Skill vs. Talent – What’s the Difference?

by | Feb 22, 2018 | Self Discovey, Video, Weekday Wisdom

Weekday Wisdom, Episode 37

Are you skilled? Or are you talented? And what’s the difference? That’s what we’re going to talk about in today’s Weekday Wisdom.

Skill vs Talent
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Today I’m going to talk about a topic that I’ve been really immersed in lately. In the book I’m writing, Public Speaking Super Powers, I open up the book with a discussion of skill versus talent. And what made me think about it today was this quote from Stephen King:

“Talent is cheaper than table salt.
What separates the talented individual
from the successful one
is a lot of hard work.”

Now research I’ve found actually backs up what Stephen King said.

It doesn’t matter how talented you are. If you don’t put effort into developing that talent, it doesn’t make a lick of difference. Here was something I discovered:

“An analysis of positive and negative evidence and arguments suggest that differences in early experiences, preferences, opportunities, habits, training, and practice are the real determinants of excellence.”

>> Howe, Michael J. A., & Davidson J. W., & Sloboda, J. A. (1998 in press) Innate Talents: Reality Or Myth. Behavioural and Brain Sciences 21 399-442.

So you see you can have a latent talent, but it can remain undeveloped if you don’t have the right experiences or support to develop it. And, you can develop that talent, but if you don’t put a lot of work into really, really honing it, it can not necessarily reach its potential.

So what’s the difference between skill versus talent? In general, skill is something that you learn. Talent is something that’s supposedly inborn, it’s something that you’re just able to do. And most of the research seems to suggest that we have predispositions toward certain things that make certain skills easier for us to learn.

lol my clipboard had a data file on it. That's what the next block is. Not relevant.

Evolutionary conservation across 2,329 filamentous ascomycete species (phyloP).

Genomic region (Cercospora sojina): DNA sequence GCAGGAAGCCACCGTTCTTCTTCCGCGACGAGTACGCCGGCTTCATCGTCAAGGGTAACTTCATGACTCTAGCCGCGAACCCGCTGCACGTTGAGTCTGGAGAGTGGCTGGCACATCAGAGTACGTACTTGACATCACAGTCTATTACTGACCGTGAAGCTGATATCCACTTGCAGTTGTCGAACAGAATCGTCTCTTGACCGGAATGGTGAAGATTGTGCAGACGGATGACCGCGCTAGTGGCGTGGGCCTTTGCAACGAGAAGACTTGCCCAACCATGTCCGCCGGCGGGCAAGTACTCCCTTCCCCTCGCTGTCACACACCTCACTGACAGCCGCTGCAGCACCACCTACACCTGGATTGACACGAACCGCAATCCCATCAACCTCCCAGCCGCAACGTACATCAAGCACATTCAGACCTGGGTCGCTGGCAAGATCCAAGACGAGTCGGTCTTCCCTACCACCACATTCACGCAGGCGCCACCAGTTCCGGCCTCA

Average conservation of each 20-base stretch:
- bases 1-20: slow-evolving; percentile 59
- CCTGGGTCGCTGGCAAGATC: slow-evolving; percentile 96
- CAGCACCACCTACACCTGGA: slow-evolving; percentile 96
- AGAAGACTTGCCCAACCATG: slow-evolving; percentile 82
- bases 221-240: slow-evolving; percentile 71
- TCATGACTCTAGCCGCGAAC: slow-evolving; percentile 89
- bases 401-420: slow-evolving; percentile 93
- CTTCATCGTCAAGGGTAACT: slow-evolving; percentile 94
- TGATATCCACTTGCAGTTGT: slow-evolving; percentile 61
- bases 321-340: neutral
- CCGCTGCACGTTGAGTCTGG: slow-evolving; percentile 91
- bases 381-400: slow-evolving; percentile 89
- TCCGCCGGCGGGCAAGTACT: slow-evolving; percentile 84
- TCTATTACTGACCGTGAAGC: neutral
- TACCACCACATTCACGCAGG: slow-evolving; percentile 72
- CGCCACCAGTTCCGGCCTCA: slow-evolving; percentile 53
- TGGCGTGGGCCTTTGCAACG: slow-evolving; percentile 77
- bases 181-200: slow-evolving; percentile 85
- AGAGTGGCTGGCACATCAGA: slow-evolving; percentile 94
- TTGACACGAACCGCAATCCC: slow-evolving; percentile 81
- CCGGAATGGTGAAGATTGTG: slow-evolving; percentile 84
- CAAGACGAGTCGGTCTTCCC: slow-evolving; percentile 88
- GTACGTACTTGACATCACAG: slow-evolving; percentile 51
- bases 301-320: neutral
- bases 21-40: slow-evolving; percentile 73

For example, it’s not like you’re born with a public speaking talent, but you may be born with an outgoing personality or an aptitude for communication skills. Or maybe you have a way of telling stories that comes very naturally to you. And, if those are nurtured and grown, then you can use those talents to become a successful public speaker.

Another example from the musical world is if you have long fingers you might be better at playing the piano. That doesn’t mean you will be good at playing the piano. Long fingers give you an edge over someone with shorter fingers. So, if you have the desire to learn piano, then you’ll more than likely spend more time playing the piano, and therefore develop that skill better.

Here’s what Piers Steel, Ph.D. said:

“Even if you weren’t born with genius in your genes,
you can outperform the smartest of individuals
as long as you work hard
and the latter doesn’t.”

Here’s the thing with talent vs. skill: You can have a talent, but if you don’t put the hard work in to develop it, someone who wasn’t born with that talent, but does put the hard work in, can beat you at that particular skill.

Most things in life that lead to success are skills. They’re things that can be learned.

Dr. Steel continues:

“The differences between the smart and the not so smart
shrink quite a bit if they both work hard.
That means that talent still counts,
but hard work puts you right up there.

This is excellent news because it means that if you want to be good at something, all you have to do is put in the effort. And, more than likely you will beat someone who’s natural at it because most people are lazy and they don’t put the work in. That includes the talented.

NOTE: I’ve recorded a video of me reading the first draft of this chapter that I refer to above, and I will be posting it later. However, it’s a longer video (about 15 minutes) and I wanted to get to the heart of the matter today.

Don’t box yourself in.
Spread your wings and fly.
Because you — yes, you — are capable of more than you know.

And I hope that you really understand that because of what I talked about today.

Please post a comment below
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What are your thoughts about skill versus talent? I’d love to hear from you. Please, comment below. And, if you have questions for future videos, please comment below or contact me. And of course, like always, if you enjoyed this video, like it on YouTube.

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